During the breakout of Covid-19, certain filmmaking-related processes and methods had to adapt to a new world, with several restrictions and distancing demands. Meanwhile, certain occupations that always had a more remote and isolated nature saw themselves working in an environment that was already familiar to them.
The search for jobs where you wouldn’t have to leave your house increased immensely over the last couple of years, and people could end up in several different job sectors during this hunt. However, people leaning more towards artistic or filmmaking related areas would probably see the animator profession as a very attractive and interesting choice.
You heard of them by now, of course. But how to be an animator? What are their skills? What’s an animator’s salary? We’ll answer these questions and also clarify other common doubts about the occupation, so you can figure out if the position would be a good match to you.
The animator’s job consists of creating (through a digital software or by hand) a series of images that produce the illusion of movement when sequenced together.
Ok, that’s a really on-the-surface explanation, but we’re not done just yet. It’s actually a pretty complex profession, and there are many areas in which an animator could specialize in, filmmaking obviously being one of them.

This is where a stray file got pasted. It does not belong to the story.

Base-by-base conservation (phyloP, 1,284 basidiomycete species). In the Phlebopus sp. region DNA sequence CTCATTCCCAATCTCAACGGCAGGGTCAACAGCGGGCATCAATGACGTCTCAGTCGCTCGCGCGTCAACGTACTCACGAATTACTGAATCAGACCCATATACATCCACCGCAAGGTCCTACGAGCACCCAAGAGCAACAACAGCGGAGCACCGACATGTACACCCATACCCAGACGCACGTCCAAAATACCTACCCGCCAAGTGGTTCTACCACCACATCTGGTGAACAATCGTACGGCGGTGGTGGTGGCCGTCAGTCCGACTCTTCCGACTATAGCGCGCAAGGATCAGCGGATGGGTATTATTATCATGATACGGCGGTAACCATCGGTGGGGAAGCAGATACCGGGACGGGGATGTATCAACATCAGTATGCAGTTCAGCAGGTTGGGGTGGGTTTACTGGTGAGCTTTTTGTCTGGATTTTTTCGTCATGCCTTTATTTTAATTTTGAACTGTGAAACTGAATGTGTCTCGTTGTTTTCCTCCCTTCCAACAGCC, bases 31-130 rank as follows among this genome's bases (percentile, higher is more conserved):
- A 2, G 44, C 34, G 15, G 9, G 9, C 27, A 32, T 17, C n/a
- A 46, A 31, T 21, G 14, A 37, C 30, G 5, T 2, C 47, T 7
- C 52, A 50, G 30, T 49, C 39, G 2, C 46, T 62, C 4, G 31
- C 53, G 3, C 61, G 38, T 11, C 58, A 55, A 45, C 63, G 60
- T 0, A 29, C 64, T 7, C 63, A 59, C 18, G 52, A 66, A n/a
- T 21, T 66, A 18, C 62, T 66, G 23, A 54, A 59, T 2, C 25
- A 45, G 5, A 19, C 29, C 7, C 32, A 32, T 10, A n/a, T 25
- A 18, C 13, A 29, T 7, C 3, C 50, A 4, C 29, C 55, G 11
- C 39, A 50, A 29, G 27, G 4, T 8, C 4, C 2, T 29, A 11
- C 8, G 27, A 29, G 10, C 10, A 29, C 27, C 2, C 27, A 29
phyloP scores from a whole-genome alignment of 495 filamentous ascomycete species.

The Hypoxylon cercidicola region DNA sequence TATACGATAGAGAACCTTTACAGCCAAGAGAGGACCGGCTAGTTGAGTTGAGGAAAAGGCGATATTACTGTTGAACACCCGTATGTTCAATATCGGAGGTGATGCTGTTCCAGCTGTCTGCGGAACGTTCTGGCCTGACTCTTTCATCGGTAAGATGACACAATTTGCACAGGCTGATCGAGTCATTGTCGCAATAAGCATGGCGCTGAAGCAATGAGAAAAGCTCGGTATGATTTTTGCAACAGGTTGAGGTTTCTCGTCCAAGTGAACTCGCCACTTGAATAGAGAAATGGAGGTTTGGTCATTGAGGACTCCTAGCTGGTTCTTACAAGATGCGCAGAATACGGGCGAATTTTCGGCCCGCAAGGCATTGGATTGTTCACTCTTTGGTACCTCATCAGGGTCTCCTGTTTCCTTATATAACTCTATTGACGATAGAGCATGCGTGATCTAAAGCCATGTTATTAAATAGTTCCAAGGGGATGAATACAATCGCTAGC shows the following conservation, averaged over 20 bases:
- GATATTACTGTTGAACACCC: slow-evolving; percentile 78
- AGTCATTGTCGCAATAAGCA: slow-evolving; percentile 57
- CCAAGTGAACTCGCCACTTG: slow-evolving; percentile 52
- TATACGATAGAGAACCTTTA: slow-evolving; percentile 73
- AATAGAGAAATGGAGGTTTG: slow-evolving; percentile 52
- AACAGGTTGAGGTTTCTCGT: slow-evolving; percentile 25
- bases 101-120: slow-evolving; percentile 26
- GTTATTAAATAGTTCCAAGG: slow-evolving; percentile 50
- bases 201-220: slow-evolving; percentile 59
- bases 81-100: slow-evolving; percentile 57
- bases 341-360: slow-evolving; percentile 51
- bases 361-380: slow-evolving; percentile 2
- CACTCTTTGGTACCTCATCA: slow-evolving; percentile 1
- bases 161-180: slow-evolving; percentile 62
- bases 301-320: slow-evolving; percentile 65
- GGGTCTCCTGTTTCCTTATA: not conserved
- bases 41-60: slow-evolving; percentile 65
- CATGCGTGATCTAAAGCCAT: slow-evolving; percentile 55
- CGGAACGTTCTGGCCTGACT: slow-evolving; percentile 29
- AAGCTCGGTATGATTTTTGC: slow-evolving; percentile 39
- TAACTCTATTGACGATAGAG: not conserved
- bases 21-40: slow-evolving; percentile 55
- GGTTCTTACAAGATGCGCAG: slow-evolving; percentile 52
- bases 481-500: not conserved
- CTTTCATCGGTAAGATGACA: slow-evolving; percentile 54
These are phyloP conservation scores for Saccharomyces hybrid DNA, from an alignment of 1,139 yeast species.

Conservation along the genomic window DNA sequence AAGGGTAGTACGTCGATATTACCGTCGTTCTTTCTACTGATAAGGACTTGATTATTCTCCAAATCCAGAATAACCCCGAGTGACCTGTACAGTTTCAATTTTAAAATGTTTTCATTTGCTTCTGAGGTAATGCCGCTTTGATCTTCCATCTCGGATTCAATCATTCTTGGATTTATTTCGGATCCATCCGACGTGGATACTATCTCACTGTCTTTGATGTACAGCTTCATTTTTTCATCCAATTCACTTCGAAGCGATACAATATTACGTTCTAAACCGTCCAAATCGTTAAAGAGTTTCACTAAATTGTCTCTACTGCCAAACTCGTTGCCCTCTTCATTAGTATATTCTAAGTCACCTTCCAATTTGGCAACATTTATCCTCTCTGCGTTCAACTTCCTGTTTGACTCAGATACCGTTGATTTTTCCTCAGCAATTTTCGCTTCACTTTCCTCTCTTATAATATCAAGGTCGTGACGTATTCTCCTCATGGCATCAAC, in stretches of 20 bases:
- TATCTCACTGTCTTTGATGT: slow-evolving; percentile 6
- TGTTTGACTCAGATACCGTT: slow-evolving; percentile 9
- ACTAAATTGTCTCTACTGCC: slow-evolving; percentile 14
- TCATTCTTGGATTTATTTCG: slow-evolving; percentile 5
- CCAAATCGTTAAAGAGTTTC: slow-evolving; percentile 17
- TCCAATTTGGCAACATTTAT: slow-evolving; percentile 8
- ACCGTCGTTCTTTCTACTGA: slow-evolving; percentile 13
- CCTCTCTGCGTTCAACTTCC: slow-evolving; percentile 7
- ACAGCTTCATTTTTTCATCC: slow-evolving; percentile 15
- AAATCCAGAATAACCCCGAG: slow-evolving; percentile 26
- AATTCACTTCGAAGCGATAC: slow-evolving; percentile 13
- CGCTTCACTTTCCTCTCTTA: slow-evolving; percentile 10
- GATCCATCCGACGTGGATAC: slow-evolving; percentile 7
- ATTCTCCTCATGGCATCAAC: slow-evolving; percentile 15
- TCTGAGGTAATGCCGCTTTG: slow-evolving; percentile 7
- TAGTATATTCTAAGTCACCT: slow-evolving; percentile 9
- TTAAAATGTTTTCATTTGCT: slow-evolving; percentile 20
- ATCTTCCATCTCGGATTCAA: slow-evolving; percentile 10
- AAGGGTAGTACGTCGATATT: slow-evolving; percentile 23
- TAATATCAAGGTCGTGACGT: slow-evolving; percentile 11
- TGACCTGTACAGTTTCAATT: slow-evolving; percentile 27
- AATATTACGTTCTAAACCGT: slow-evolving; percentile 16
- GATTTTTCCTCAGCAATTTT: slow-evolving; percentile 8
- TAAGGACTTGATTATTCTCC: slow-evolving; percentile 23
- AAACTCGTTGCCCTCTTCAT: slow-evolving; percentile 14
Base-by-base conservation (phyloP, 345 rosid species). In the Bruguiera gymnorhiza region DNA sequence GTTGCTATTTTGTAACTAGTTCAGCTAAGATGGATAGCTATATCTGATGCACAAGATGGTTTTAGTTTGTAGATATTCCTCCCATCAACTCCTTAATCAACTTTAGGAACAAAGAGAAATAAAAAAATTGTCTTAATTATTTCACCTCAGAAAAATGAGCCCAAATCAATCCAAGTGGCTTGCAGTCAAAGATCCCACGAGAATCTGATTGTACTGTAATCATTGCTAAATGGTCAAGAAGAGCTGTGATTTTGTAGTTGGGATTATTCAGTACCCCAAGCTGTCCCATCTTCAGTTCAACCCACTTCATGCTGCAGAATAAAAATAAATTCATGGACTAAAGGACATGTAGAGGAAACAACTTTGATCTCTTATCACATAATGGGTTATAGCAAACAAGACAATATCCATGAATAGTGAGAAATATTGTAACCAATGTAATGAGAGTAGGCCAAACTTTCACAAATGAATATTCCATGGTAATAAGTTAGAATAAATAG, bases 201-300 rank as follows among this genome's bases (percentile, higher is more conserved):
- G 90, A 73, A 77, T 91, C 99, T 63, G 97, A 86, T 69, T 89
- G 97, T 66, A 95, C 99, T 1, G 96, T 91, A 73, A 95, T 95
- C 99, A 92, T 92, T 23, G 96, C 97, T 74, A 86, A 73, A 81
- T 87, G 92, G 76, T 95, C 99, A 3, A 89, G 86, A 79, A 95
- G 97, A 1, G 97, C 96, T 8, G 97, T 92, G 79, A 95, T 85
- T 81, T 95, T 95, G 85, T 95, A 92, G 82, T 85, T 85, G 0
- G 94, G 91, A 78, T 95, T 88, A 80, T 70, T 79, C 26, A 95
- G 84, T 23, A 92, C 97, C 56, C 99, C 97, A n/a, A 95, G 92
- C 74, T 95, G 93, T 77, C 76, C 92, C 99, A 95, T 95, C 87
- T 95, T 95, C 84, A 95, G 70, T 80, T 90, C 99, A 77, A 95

And in the movie universe nowadays, most animation work is computer-generated. That means every animator out there should definitely know their way around one of the major digital animation softwares to get some work done.
But that doesn’t mean other types of animations are completely obsolete. I mean, just back in 2018, Wes Anderson was releasing Isle of Dogs, a great animated film that was achieved by stop motion work, one of the most old school animation methods out there.
So yeah, you should definitely know a bit about each area before deciding what’s the one you should eventually dedicate more time to learn about.
The main methods of animation currently used for movies, video games and TV productions are:
We could say it’s the most traditional animation method out there. 2D animation creates flat characters and environments. This animation technique has been around for almost 100 years and was made extremely popular by Disney films like Cinderella, Snow White, Pinnochio…y’know, all of those films you probably never heard of.
It’s considered a rather cheap and very flexible way of doing animation work. This allows for 2D animation to be used in anything from corporate videos from mid size companies to current-day feature films (although not as frequent as back in the day).
It has its limitations, sure, but 2D can always look amazing. That depends only on the effort and talent of the people being the creative engine behind it.
If 2D animation has you thinking about classic Disney films, then 3D it’s Pixar territory. Movies like Up, Toy Story, The Incredibles and many others from the studio were made through 3D animation.
It’s certainly a more realistic type of animation, that costs more money and involves complex digital techniques in order to achieve satisfactory results. It’s commonly used in commercials for big companies, architectural projects and, of course, feature films and short films.